This is to invite our readers to the third part of the NLU-Delhi Colloquium on Selected IP issues. NLU Delhi will host Prof. Bhaven Sampat, & Prof. Ken Shadlen who will present their scholarly paper on “TRIPS Implementation and Secondary Patent in Brazil and India”, which will be followed by a floor discussion of the paper. Interested readers may attend the event (for free) on 21st November, 2014 (Friday) at 4:00 pm at the NLU-Delhi campus (Room #506). Readers may see other topics covered in the previous colloquiums here and here.
Abstract of the Paper
The paper compares national approaches toward secondary pharmaceutical patents. Because such patents – covering alternative structural forms of existing molecules, formulations and compositions and new uses of existing drugs – can extend periods of exclusivity and delay generic competition, they can raise prices and reduce access to medicines. While countries have enacted policies to address applications for secondary pharmaceutical patents, little is known about what measures countries are putting in place to, how they function, and whether, or their effects. The authors analyze the approaches toward secondary pharmaceutical patents in India and Brazil. The authors also assemble data on pharmaceutical patent applications filed in the two countries, code each application to identify which constitute secondary applications, and examine outcomes for each application in each country. The data indicate that Brazil has a greater tendency to reject applications than India, but in both countries the measures designed to limit secondary patents are having little direct effect. This suggests, on the one hand, that critics of these policies, such as the transnational pharmaceutical sector and foreign governments, may be more worried than they should be. On the other hand, champions of the policies, such as NGOs and international organizations, may have cause for concern that laws on the books are not having a strong impact on patent outcomes in practice.
Bio of Speakers
Ken Shadlen is a Professor in the Department of International Development, at the London School of Economics. Ken works on the comparative and international political economy of development. His main areas of research include the global and cross-national politics of intellectual property (IP) and the politics of trade and economic integration (including North-South trade agreements and the WTO). Ken is particularly interested in the role of IP and knowledge in development, both historically and in the contemporary global economy. To that end he is interested in the implications that the new global IP regime presents for late development, and the various ways that the new global norms and rules for IP are transmitted to the national level and affect national practices. Related to (and derived from) his work on IP, he has particular interests in issues related to the pharmaceutical industries, the production and supply of medicines, and health policies in developing countries.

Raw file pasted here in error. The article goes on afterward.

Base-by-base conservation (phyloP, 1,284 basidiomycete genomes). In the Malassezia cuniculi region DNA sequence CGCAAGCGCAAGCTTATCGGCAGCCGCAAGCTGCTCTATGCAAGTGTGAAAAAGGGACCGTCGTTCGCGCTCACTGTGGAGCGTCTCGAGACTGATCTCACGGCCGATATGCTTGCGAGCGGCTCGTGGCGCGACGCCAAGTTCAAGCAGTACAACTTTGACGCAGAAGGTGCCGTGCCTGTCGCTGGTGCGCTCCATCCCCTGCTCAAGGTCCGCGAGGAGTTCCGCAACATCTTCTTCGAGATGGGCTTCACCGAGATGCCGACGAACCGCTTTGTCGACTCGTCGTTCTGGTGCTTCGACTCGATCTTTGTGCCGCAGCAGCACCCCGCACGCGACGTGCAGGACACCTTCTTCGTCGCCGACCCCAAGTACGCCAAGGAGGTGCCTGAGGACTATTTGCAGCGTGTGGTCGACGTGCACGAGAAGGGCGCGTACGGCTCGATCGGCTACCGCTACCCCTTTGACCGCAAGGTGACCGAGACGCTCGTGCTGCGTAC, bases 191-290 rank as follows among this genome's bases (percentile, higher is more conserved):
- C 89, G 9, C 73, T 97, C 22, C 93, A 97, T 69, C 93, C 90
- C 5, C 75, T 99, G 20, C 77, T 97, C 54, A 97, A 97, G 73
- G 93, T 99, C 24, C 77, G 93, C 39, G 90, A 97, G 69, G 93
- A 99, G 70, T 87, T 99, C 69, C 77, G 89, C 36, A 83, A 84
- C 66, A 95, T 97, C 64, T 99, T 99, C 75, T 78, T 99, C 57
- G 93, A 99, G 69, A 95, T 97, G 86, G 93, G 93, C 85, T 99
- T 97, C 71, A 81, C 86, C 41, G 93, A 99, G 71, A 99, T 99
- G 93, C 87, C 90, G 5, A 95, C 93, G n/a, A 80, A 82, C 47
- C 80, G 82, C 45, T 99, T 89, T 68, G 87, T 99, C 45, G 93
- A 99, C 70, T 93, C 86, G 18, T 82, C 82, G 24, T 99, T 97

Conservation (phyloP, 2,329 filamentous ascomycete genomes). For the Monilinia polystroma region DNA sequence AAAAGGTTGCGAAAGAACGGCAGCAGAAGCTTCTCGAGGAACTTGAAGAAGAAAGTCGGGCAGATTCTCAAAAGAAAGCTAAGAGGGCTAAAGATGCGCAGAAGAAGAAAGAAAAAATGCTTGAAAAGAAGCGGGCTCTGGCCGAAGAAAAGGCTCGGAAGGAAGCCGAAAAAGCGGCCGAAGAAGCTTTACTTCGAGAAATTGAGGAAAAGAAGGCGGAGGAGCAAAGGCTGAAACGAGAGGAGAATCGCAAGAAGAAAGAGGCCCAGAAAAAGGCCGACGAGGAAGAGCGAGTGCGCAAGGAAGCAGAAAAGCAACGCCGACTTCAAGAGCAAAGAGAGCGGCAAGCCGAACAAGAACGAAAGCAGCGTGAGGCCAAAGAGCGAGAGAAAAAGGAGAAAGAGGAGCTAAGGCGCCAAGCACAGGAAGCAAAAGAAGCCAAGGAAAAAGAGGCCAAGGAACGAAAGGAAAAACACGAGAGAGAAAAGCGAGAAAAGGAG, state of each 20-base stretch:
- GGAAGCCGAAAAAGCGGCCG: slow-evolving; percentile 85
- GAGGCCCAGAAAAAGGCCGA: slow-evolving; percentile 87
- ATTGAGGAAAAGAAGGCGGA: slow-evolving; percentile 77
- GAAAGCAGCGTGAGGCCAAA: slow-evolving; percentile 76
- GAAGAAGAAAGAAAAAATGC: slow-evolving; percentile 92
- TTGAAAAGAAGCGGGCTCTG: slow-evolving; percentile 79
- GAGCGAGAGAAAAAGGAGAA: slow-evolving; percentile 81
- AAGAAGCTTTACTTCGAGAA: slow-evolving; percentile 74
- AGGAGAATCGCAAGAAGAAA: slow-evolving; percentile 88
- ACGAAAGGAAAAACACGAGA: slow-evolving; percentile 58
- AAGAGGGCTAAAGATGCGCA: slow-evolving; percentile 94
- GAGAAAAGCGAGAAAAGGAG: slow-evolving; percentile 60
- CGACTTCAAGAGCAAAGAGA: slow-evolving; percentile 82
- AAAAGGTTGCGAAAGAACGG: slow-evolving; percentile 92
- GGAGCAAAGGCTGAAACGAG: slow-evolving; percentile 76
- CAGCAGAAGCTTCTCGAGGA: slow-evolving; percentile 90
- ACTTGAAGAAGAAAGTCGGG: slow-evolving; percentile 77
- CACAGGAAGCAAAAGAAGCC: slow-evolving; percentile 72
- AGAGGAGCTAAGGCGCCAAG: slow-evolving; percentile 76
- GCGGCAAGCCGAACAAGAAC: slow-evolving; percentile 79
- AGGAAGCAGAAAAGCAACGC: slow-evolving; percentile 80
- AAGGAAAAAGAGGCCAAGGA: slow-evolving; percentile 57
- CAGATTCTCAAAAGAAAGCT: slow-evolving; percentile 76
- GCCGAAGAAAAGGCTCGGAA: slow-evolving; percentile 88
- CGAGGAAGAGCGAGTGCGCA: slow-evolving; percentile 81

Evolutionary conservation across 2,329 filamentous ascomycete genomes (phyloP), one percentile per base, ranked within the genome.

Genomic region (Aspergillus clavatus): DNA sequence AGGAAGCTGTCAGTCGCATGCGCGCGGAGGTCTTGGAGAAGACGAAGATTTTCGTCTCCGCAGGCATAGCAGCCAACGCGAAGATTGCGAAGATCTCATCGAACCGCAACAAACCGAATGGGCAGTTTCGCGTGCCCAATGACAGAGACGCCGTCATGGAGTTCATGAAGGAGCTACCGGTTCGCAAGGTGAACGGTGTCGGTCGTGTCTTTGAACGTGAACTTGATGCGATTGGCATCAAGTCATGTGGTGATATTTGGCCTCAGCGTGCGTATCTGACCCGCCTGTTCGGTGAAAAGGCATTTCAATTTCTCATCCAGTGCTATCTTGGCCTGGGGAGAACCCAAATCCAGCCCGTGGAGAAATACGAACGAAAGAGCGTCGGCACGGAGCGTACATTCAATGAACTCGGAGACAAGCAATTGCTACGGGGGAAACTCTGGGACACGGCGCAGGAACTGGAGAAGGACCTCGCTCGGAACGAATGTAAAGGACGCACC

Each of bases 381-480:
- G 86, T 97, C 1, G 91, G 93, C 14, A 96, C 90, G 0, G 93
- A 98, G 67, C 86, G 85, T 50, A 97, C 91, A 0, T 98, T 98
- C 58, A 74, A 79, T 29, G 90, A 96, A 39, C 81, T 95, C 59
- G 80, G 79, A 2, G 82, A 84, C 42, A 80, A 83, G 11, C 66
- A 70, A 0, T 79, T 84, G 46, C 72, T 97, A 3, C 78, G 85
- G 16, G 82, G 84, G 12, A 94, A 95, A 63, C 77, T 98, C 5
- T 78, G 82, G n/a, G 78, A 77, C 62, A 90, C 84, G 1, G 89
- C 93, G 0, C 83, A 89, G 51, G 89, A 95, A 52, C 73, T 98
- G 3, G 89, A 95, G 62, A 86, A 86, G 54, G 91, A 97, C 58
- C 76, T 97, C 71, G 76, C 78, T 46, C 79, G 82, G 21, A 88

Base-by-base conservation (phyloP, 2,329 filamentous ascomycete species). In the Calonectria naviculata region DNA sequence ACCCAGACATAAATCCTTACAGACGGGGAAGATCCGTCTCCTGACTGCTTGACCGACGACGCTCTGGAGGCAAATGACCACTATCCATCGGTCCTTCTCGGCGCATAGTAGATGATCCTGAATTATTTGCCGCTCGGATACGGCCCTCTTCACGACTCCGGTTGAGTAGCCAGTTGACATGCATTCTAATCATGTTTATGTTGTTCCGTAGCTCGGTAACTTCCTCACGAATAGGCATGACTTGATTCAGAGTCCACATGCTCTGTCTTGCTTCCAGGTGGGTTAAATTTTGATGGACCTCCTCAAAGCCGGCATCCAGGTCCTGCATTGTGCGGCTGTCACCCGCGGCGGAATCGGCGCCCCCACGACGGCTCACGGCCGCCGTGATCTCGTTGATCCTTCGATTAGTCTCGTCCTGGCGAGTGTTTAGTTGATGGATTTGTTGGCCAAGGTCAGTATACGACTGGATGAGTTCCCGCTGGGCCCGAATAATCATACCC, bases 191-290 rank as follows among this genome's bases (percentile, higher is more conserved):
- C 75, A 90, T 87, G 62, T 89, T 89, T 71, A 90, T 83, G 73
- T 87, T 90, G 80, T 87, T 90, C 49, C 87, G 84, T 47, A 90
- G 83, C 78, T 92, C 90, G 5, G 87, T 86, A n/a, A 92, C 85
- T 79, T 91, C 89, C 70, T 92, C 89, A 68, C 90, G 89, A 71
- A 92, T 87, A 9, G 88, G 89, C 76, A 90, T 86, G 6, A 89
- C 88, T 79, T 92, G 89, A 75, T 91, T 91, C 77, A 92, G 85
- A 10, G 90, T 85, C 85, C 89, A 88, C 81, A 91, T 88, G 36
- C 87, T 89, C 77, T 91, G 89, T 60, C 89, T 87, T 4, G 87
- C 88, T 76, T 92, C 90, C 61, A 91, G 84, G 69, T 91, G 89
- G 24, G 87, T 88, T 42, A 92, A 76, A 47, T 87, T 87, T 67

Bhaven Sampat, PhD, is an Associate Professor in the Department of Health Policy and Management at Columbia’s Mailman School of Public Health. He also holds a courtesy affiliation with Columbia Law School and the School of International and Public Affairs (SIPA), and has taught in SIPA’s MPA and MIA programs, and in the Sustainable Development PhD program at the Earth Institute. An economist by training, Sampat is centrally interested in issues at the intersection of health policy and innovation policy. His current work examines the causes and consequences of generic firms’ challenges to pharmaceutical patents in the U.S., the impact of pharmaceutical patent laws on innovation and access to medicines in the developing countries, the political economy of the National Institutes of Health, and the returns to publicly funded medical research. Dr. Sampat has also written extensively on the effects of university patenting and the Bayh-Dole Act on academic medicine, and on patent quality issues in the U.S., and continues to be actively involved in policy debates related to these issues. He has published broadly in economics, law, business, health policy, medical and life science journals.
Dr. Sampat received his BA, MA, M.Phil., and PhD in economics from Columbia. He was previously an Assistant Professor at the School of Public Policy at Georgia Tech, where he twice won the “Faculty Member of the Year” teaching award. From 2003 to 2005 he was a Robert Wood Johnson Foundation Scholar in Health Policy Research at the University of Michigan.
Together with C. Scott Hemphill, he is currently a recipient of a grant from the Robert Wood Johnson Foundation’s Public Health Law Research Program to study generic challenges to pharmaceutical patents. He was also awarded a Robert Wood Johnson Foundation “Investigator Award” to study the political economy of the NIH. His work has also been funded by the Ford Foundation, the Merck Foundation, and the Commonwealth Fund.
About the NLU Delhi Colloquium on Selected Intellectual Property Issues
NLU Delhi Colloquium on Selected Intellectual Property (IP) Issues is a panel/ speakers’ series launched with an aim to generate a nuanced dialogue and to promote free-thinking on emergent issues in IP law, policy, theory and practice. The current IP landscape in India is presenting new challenges on an ever-increasing scale. Hence there is an urgent need to understand this phenomenon and discuss issues surrounding some of the trickiest aspects of IP, including its socio-economic implications. To these ends, NLU-Delhi hosts scholars, practitioners and policy specialists from India and abroad to discuss and share new scholarship, views, ideas and experiences.